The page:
History of Onitsha Ado N’idu


The history of Onitsha Ado N’idu is believed to have begun with the departure of its inhabitants from the Benin Empire towards the end of the 16th century as a result of the Islamic movement from North Africa unleashing a wave of discontent, violence, and displacement.

According to one account, they got the name Onitsha, a corruption of Orisha Udo, when passing through the fringes of Ile-Ife.

Another account claims that their move to the Niger Valley was caused by a disagreement between the Onitsha family and Oba Esigie (1404-1550) over the Oba’s slighting of their shrine, Udo.

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According to folklore, it was usual for a newly seated Oba to pay honour to all of the Benin Kingdom’s significant shrines by sacrificing a cow in the shrine area. However, Oba Esigie is claimed to have refused to do so at the Onitsha people’s Udo-Shrine, resulting in a fight and a movement down to and across the River Niger.

Ukpabi disagrees with Oba Esigie’s perspective, claiming that the misunderstanding and migration were caused by “a struggle over lands.” These additional individuals began to compete for farmland with the others, and interest began to grow. And, as a result of the rivalry, the two brothers decided to go their own ways. ‘I shall now leave you, I’m heading to Ado N’Idu,’ one said. The word ‘ado’ signifies ‘boundary.’ ‘I’m going to leave you and go find a place to live on my own.’ ‘I’m not going to be with you anymore.’ That is the problem. As a result, the two brothers had to split up.”

Onitsha, capital of Igbo Kingdom 

The Igalas are supposed to have assisted immigrant settlers from Benin in crossing the river and settling at Onitsha, which was formerly known as Ado N’Idu, in the 16th century. It was soon the seat of an Igbo kingdom. In 1857, British palm oil traders established a permanent station in the city, and Christian missionaries, led by Bishop Samuel Ajayi Crowther (a Yoruba) and Reverend John Taylor, soon followed (an Igbo). 

Onitsha was proclaimed a British protectorate in 1884. Through the river port of Onitsha, the British colonial authority and Christian missionaries entered much of Igboland to establish their administration, schools, and churches.  

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In the mid-1850s, Onitsha became an important commercial port for the Royal Niger Company. The commerce in palm kernels and other cash crops developed around this river port once slavery ended. Immigrants from the hinterlands, as well as British businessmen who established there and coordinated the palm oil and cash crop trade, were lured to the burgeoning boom town.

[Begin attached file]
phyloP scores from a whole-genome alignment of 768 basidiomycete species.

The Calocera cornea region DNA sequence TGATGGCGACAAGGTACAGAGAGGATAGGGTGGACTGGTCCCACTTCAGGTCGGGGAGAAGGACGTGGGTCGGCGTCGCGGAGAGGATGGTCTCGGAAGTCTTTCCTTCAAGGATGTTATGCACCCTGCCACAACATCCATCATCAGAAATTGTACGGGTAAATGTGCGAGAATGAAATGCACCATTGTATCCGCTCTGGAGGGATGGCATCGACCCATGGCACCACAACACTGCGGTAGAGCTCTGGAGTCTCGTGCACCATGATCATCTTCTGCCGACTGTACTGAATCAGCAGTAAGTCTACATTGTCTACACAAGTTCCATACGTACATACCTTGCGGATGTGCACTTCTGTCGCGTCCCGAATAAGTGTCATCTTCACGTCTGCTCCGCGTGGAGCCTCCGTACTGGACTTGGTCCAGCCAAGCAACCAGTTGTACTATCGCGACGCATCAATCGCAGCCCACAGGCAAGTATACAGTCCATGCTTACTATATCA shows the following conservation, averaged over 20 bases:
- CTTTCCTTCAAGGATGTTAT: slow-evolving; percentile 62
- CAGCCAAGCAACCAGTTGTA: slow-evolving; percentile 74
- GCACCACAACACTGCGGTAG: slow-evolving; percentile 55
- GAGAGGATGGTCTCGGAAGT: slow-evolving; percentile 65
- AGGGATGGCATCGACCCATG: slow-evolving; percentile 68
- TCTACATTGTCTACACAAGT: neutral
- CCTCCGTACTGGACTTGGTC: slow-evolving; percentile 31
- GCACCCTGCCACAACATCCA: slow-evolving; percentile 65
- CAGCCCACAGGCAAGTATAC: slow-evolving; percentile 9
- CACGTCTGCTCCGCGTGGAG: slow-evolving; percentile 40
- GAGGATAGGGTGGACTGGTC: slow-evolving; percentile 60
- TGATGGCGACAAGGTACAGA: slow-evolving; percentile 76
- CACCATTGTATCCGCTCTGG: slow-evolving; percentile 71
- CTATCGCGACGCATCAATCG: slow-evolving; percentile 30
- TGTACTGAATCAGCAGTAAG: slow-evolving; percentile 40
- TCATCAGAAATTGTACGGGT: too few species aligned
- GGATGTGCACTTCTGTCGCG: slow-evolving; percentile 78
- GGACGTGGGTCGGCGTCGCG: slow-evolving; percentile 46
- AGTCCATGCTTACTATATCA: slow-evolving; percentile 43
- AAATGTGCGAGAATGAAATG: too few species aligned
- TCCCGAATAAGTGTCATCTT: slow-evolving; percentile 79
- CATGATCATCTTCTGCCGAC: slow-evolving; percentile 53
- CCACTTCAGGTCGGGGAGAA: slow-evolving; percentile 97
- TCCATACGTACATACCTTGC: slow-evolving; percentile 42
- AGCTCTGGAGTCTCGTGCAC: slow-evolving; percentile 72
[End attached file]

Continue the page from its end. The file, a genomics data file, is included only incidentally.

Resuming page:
Artifacts from the colonial era and post-colonial architectural miracles  

Whitemen Quarters are the areas bordering Old Market, New Market, Upper Market, Modebe Avenue, Iboku, Old Cemetry, Old Hospital, Mbanugo St, Emejulu St, Obi Street, Benjamin St, Court, Enugu Road, Awka Road, Egerton, and others.

Named after the white colonial masters who first settled in Onitsha. Even now, white colonial style buildings, like as those seen in Yaba, Ebute Metta, and Central Lagos, may be seen coexisting alongside modern construction on these streets.

To replace the bridge crossing, a bridge erected across the Niger River in 1965. The construction of the Second Niger Bridge is supposed to be starting today. 

Onitsha is divided into three categories. The Edos, the Ezechima’s squad, is the first. Igalas is the second. By the time the Onitsha people arrived, they were the people who were fishing on the Niger. The third group is the Igbos, who live in close proximity to the Niger and have assimilated with them. What is presently known as Onitsha is made up of these three groups.  

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Their tradition is blended with the three peoples, first the Edos, and second the Igalas. In fact, in the past, there were some villages in Onitsha that spoke Igala. And they are made up of two villages. They are still in Onitsha. Onitsha has nine villages. Two out of the nine are purely the Igalas: Ogbodu and Obigboru. So, that is how Onitsha people came to be.

The ones with Edo influence are the monarchy itself. That’s Eze Chima, that is the ruling village. There are four in number. Umueze Aroli, Okebunabu (which include Umudei and Ogbabu) and Olosi. The present Obi of Onitsha, Igwe Achebe is the 21st Obi of Onitsha. 

How many LGA are there in Onitsha 

The city is split into two local government areas, Onitsha South and Onitsha North. Both areas are bound by Ogbaru local government to the south, Idemili North and Oyi to the east, and Anambra East to the north. 

Who founded Onitsha 

The immigrant settlers from Benin helped by the Igalas to cross the river to settle in Onitsha in the 16th century, which was originally called Ado N’Idu. Following the abolition of slavery in the early 19th century, trade in palm kernels and other cash crops boomed around this river port. 

How many towns are in Onitsha South 

Fegge is the only town in Onitsha South LGA. 




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